Universal banking and the development of secondary corporate debt markets: Lessons from 1830s Belgium
- Stefano Ugolini
- Working Paper
This paper proposes a reassessment of the old-age debate on universal banking and growth by putting it on a different plan. Modern financial economics are used to provide new theoretical foundations to Gerschenkron’s (1962) hypothesis: universality is interpreted as a strategy for banks to reach the critical size needed in order to perform successful securitization of corporate debt. A relevant natural experiment in universal banking and industrialization (Belgium in the 1830s) illustrates the argument. The conclusion is that creating a new financial market also implies establishing intermediaries to supply crucial functions such as underwriting, certification, and liquidity provision.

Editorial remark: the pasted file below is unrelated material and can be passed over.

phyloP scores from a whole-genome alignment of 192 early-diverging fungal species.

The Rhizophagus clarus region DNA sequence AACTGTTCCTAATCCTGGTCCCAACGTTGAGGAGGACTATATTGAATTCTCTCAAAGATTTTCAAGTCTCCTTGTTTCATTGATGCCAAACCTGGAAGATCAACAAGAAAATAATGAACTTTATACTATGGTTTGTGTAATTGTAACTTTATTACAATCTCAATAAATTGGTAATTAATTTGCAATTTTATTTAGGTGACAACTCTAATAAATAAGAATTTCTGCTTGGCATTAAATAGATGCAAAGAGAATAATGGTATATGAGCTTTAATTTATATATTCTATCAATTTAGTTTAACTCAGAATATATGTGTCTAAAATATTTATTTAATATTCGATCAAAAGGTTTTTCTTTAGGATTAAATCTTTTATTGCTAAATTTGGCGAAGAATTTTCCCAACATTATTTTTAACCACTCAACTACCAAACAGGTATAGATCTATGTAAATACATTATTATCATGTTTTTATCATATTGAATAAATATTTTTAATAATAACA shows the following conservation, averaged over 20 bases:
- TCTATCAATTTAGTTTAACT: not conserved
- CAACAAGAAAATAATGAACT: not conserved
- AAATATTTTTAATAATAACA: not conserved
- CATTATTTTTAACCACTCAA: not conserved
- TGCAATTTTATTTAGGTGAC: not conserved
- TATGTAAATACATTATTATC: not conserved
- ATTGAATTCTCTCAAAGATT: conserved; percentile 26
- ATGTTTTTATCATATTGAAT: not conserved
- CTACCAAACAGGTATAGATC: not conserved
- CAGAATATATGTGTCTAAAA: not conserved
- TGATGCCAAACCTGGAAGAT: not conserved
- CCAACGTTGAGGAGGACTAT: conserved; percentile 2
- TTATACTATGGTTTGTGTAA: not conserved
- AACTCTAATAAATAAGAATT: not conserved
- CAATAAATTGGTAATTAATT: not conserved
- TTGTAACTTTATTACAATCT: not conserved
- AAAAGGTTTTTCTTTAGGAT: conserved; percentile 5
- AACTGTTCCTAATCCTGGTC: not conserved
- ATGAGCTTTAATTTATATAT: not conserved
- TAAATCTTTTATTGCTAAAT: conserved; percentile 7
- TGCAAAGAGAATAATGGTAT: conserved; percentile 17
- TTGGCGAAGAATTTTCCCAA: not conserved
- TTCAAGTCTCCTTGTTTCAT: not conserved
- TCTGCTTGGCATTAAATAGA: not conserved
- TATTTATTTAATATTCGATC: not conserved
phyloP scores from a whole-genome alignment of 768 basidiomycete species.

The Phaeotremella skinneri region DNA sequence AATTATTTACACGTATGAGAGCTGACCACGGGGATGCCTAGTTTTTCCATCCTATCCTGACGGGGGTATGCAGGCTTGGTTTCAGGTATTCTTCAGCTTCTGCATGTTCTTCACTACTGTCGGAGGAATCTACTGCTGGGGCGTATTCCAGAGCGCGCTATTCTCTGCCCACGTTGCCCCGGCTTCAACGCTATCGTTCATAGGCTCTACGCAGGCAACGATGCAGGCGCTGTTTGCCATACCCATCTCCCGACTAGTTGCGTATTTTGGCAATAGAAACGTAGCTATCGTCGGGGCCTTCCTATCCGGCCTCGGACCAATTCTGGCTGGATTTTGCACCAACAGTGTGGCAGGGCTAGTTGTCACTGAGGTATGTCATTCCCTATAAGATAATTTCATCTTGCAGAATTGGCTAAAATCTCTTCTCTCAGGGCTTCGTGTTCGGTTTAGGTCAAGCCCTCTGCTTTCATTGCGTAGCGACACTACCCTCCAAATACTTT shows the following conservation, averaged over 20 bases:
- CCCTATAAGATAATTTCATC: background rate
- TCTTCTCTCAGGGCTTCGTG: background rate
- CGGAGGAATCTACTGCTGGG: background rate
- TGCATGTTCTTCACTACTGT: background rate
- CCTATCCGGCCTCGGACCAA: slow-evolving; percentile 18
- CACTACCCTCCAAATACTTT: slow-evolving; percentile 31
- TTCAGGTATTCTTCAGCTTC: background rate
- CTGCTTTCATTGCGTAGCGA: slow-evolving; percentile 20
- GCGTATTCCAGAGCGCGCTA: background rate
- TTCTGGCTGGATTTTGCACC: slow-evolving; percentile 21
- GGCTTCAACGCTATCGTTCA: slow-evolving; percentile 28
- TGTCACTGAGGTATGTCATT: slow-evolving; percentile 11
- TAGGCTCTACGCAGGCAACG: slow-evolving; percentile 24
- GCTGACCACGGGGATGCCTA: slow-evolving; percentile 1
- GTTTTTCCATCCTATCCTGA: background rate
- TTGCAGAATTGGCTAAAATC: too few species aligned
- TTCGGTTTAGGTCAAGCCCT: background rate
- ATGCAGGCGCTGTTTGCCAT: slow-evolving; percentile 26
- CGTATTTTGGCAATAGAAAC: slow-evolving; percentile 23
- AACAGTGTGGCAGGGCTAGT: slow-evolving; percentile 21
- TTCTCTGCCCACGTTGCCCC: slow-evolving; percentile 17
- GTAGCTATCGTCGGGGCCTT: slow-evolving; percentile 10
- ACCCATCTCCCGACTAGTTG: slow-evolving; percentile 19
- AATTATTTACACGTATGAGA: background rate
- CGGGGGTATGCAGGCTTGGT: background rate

Norges Bank’s working papers present research projects and reports that are generally not in their final form. Other analyses by Norges Bank’s economists are also included in the series. The views and conclusions in these documents are those of the authors.
ISSN 1502-8190 (online)